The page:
Introduce Your Neighbor: Each student interviews a partner by finding something out about them (favorite book, favorite food, favorite activity) and then sharing that with the rest of the class. "This is my friend _____, and his or her favorite activity is _____."

Ball-Bounce Greeting: Everyone stands in the circle. Using a 10-inch inflated ball, the first student says, "Good morning, _____," to another student and then bounces the ball to them. After they have greeted someone and passed the ball, the student sits down.

The Warm Wind Blows: Each person needs a clearly marked spot in the circle (rug square or chair). One person starts in the middle of the circle and completes the statement, "The warm wind blows for everyone who likes to _____" (play soccer, eat pizza, go skiing, etc.). Everyone who agrees with this statement has to find a new spot in the circle (including the person in the middle). They cannot move to the space right next to where they were standing. Whoever is left without a spot in the outer circle stays in the middle of the circle and is the next one to say, "The warm wind blows for _____."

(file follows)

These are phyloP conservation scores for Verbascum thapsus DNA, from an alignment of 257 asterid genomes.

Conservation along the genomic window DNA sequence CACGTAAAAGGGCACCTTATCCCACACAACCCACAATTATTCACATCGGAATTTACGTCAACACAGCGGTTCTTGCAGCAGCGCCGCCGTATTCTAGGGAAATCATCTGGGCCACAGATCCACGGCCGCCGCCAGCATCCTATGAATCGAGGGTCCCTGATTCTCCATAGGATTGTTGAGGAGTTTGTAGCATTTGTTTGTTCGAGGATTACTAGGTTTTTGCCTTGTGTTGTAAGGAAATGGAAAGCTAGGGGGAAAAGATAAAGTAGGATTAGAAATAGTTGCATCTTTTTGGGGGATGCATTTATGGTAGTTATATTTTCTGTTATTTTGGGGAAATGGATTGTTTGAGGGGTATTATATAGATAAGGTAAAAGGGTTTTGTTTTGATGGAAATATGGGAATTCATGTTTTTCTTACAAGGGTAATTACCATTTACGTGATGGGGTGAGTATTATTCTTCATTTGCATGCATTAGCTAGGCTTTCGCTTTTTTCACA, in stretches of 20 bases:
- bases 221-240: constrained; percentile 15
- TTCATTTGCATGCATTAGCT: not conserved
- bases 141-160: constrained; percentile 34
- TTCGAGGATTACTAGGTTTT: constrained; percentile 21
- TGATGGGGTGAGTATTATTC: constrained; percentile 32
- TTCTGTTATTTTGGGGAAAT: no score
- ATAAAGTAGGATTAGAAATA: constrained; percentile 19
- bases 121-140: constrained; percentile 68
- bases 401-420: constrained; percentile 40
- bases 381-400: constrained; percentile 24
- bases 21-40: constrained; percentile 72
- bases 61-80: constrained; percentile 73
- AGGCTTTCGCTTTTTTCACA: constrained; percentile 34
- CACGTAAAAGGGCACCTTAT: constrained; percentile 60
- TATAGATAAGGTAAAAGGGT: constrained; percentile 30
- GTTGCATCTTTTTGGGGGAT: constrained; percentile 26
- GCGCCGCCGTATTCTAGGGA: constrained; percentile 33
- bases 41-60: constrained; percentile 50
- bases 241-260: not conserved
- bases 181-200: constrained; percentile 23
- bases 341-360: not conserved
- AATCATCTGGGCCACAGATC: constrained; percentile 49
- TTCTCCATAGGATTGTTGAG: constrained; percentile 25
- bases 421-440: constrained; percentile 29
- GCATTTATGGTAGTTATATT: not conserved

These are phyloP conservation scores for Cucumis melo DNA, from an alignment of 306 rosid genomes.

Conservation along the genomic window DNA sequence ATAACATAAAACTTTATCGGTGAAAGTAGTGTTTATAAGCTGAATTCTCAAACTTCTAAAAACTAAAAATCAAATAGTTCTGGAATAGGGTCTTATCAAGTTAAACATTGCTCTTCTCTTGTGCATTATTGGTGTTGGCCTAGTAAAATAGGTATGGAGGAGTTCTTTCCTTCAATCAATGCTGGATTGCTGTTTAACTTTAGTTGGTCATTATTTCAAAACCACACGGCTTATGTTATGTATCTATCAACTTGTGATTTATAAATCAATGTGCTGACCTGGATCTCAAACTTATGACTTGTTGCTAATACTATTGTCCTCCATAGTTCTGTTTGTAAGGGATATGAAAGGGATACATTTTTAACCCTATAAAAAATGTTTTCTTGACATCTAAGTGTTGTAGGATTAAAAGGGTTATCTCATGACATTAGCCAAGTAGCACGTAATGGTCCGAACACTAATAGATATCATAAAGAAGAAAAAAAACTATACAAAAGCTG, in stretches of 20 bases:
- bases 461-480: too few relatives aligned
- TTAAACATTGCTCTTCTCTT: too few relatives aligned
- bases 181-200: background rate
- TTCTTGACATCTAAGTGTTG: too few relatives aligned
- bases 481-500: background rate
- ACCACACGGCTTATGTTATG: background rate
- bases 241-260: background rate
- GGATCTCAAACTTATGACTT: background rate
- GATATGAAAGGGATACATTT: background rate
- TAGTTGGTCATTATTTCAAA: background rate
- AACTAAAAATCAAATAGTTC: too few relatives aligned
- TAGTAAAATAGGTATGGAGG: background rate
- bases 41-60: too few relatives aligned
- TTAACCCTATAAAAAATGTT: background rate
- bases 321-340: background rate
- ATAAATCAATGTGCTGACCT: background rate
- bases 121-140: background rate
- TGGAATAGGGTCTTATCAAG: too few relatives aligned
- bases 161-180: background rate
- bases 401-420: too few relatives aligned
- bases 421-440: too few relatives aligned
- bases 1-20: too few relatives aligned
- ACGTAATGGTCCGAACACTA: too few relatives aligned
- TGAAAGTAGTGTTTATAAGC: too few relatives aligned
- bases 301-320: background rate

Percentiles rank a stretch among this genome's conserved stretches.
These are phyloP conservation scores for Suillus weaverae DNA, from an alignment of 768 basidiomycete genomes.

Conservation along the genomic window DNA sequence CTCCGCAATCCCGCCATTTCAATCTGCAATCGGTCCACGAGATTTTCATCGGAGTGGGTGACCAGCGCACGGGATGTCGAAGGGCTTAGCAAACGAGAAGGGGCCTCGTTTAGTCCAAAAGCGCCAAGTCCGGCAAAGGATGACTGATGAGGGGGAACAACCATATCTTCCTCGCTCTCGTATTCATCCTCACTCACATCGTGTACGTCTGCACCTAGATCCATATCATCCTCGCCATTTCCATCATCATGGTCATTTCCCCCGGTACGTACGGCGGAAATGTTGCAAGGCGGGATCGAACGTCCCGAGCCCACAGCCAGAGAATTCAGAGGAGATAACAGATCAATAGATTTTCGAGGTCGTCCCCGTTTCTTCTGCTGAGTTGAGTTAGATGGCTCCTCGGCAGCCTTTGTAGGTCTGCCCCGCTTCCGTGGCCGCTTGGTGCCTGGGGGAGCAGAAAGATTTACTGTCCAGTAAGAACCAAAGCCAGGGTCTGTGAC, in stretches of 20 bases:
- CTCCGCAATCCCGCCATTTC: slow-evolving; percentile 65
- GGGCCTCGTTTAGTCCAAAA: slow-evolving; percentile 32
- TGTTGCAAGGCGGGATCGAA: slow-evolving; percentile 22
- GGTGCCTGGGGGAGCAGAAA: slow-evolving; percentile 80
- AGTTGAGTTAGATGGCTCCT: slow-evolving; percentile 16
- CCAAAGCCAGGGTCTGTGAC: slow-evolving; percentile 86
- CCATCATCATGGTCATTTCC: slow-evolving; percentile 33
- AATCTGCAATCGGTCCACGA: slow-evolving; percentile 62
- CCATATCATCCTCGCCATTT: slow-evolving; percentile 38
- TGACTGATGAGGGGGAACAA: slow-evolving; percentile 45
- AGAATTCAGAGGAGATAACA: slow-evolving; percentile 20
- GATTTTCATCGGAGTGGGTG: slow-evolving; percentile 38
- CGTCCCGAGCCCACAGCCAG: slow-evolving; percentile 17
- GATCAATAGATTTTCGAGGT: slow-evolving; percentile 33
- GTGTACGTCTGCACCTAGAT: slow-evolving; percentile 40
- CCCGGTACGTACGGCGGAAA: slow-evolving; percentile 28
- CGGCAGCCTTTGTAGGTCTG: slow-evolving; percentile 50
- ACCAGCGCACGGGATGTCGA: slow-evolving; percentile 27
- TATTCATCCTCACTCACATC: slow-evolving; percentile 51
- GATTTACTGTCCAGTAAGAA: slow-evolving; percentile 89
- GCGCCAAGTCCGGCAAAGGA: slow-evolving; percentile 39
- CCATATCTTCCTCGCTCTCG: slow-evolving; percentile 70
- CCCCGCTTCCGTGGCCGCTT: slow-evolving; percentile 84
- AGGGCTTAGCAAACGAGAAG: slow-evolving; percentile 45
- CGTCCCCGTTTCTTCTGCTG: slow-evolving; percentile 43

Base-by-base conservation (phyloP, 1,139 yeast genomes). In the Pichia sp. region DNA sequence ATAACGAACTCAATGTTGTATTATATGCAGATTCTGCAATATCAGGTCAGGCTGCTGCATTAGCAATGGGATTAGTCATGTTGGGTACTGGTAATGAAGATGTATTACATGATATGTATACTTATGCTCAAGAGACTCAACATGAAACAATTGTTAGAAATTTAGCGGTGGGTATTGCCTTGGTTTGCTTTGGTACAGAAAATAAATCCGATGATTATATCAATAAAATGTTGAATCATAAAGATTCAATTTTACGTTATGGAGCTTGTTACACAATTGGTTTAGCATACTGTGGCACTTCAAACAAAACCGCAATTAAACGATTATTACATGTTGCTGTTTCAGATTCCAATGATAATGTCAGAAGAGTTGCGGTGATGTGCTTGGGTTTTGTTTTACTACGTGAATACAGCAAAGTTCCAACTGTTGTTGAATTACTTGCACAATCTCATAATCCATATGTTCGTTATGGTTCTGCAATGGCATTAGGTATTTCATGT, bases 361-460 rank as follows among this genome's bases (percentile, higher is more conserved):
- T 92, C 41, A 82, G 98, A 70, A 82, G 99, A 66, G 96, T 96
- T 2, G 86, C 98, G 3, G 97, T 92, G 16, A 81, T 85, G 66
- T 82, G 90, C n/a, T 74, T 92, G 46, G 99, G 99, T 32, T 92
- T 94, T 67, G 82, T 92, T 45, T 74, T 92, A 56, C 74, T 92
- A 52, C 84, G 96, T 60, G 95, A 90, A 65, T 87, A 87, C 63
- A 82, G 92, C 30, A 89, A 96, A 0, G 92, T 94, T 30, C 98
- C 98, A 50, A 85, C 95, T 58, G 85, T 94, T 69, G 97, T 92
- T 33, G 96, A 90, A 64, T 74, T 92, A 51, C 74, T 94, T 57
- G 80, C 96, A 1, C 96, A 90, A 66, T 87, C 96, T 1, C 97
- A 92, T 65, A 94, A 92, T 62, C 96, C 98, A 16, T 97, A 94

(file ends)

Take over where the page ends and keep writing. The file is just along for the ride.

Group Juggle: The goal of this activity is to pass an item around the circle with as few drops as possible. Start with one ball. I have used four-inch Nerf balls or stuffed Beanie Babies. Set up a passing pattern for the ball/item so that everyone in the group receives it once and then passes it on to someone else. Pass to someone across the circle, not right next to you. One person starts the sequence and will get the ball/item back after everyone has had it. Once you have your order, start at the beginning again and see if you can pass the ball/item around to everyone without dropping it. You can add in more balls/items to increase the challenge of the activity.

Colored Dot Game: Put a colored sticker dot on the forehead of each student. The child does not get to see what color it is. Have four or five different colors of one-inch dots available. Without talking, each student needs to find other students that have the same colored dot.

Coseeki: One student volunteers to be "it" and leaves the circle to stand in the hallway for a minute. Another student is chosen to be the leader. The leader leads other students in different movements (hand clap, foot wiggle, head nod, etc.). The students watch the leader closely and imitate his or her actions. The "it" person comes back into the room and has three chances to guess who the leader is.


School Snapshot

Symonds Elementary School

Grades K-5 | Keene, NH
355 | Public, Suburban
Per Pupil Expenditures
$17132 District
Free / Reduced Lunch
88% White
5% Asian
3% Hispanic
2% Multiracial
1% Black
0% Pacific Islander
Demographic data is from the 2014-15 academic year. Financial data is from the 2013-14 academic year.

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Filed Under

  • Social & Emotional Learning (SEL)
  • School Culture
  • Student Engagement
  • K-2 Primary
  • 3-5 Upper Elementary